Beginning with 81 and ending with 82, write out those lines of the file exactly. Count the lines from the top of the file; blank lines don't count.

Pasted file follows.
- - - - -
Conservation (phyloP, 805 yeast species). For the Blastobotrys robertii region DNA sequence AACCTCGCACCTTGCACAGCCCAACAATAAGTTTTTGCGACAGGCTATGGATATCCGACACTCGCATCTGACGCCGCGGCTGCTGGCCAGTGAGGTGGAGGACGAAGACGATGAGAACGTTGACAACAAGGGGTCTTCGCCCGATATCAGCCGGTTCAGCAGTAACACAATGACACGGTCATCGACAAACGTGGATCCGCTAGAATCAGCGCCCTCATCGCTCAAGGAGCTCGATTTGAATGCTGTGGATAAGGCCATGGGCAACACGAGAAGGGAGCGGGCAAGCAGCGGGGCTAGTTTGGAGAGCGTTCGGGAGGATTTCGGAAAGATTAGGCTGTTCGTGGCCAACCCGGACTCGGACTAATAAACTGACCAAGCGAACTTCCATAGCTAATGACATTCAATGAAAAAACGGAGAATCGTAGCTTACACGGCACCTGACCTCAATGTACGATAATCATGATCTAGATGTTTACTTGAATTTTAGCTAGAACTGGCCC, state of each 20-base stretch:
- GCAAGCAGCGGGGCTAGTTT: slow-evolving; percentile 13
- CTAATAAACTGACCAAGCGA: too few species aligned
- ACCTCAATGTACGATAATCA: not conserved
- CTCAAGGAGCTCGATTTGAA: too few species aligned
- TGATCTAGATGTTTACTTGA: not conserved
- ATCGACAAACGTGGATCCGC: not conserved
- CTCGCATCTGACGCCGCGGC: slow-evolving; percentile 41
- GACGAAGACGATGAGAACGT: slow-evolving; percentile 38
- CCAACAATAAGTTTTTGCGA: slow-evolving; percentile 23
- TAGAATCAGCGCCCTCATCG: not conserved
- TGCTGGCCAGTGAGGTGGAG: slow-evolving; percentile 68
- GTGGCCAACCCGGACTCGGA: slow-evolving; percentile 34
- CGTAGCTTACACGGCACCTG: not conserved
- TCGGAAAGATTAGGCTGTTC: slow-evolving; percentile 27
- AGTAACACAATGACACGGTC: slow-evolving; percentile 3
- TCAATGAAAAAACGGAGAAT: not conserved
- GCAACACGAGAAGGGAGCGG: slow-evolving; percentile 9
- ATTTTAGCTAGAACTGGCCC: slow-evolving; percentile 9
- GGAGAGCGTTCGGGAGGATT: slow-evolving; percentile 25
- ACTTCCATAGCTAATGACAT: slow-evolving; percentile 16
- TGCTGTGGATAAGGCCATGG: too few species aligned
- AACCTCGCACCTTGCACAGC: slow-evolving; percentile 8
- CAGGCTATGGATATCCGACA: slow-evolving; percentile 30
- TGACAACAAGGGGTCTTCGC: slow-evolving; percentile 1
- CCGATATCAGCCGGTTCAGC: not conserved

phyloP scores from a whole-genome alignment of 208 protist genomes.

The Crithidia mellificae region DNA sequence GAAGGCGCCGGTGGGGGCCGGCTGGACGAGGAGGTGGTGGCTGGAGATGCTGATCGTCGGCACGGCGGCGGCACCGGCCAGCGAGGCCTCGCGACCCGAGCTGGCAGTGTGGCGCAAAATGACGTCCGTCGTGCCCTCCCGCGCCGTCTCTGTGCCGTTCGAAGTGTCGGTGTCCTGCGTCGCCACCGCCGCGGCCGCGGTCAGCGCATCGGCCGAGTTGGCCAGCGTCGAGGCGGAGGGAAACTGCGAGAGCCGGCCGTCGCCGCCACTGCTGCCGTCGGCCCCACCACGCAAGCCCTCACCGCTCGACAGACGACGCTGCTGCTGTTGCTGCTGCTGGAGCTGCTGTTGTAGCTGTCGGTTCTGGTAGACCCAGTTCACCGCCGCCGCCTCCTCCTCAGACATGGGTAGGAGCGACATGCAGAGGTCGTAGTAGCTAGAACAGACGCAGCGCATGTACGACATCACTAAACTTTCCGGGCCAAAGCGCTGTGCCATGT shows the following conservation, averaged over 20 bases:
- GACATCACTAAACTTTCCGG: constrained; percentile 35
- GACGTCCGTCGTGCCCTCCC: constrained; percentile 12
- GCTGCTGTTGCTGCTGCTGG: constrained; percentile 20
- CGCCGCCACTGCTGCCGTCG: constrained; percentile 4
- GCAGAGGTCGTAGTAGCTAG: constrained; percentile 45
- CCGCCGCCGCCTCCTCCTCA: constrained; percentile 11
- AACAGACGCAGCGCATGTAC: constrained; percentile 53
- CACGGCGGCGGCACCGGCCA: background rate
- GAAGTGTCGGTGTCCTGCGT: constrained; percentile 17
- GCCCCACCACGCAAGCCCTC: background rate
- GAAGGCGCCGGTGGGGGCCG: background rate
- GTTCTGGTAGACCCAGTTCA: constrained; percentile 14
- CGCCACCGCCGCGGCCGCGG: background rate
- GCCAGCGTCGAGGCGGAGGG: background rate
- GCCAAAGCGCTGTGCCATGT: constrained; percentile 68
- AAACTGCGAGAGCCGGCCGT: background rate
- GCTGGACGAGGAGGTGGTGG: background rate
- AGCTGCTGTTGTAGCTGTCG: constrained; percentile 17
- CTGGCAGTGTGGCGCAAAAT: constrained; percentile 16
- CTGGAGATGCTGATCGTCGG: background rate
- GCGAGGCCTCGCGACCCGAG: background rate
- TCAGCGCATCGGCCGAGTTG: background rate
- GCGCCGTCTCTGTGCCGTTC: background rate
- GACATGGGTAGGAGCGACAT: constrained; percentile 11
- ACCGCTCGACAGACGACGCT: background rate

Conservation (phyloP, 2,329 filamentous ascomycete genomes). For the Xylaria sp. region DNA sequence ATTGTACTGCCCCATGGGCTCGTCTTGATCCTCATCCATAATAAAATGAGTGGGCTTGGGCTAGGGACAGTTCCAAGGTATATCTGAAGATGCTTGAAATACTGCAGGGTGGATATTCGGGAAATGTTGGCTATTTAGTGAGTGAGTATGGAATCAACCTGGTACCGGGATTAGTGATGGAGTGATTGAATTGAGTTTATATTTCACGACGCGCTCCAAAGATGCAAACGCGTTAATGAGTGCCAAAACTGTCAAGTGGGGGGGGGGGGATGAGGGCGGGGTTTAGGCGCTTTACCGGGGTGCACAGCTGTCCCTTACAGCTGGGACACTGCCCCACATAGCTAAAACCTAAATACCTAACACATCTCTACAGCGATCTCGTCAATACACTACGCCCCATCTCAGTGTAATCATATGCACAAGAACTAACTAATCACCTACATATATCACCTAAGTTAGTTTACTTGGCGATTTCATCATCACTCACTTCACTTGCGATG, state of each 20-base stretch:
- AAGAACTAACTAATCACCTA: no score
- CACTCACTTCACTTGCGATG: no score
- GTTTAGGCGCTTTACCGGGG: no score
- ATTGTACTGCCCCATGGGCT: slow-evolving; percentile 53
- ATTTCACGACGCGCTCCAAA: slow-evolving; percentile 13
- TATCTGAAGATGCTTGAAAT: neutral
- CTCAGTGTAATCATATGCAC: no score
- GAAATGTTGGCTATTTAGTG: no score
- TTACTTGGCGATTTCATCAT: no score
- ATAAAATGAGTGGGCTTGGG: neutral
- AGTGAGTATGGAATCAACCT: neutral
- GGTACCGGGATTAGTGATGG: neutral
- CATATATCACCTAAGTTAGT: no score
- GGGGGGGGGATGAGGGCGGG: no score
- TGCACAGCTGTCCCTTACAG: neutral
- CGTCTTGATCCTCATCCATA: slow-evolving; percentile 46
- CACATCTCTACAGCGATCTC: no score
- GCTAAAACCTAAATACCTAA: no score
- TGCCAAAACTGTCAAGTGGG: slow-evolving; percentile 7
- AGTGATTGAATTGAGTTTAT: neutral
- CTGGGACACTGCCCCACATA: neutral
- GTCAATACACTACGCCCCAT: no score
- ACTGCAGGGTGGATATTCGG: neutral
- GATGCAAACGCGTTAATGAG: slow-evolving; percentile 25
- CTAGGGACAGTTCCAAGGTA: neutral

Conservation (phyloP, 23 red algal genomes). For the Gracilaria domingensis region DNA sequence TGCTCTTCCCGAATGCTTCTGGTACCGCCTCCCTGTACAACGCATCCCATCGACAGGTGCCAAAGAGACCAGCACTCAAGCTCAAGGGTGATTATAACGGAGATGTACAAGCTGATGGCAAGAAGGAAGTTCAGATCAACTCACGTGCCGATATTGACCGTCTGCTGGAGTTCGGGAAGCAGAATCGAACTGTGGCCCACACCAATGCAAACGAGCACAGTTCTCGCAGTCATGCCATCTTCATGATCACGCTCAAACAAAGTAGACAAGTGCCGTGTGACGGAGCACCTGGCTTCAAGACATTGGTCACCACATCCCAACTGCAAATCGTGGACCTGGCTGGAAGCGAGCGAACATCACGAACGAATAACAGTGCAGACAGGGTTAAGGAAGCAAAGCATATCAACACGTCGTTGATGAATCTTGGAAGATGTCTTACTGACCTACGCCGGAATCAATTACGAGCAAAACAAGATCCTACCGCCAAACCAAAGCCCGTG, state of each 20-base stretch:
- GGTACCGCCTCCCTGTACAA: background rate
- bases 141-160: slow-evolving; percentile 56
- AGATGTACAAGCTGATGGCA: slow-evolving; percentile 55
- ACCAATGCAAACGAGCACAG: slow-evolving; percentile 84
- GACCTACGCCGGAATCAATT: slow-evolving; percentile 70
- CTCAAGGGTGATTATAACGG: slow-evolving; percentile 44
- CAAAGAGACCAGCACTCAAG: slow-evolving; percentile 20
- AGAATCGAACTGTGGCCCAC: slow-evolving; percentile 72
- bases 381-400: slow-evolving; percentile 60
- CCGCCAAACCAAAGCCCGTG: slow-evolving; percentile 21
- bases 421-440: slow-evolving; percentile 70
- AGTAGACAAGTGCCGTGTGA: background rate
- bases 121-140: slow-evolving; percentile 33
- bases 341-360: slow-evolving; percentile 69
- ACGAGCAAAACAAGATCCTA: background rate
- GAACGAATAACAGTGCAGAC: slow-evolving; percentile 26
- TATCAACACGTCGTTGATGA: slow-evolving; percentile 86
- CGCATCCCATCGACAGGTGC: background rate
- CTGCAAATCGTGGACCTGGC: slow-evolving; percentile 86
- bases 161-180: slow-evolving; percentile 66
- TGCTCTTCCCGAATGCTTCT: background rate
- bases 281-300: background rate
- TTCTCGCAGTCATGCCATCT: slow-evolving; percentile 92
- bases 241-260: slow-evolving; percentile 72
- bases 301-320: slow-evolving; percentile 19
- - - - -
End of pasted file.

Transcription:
- GGTACCGCCTCCCTGTACAA: background rate
- bases 141-160: slow-evolving; percentile 56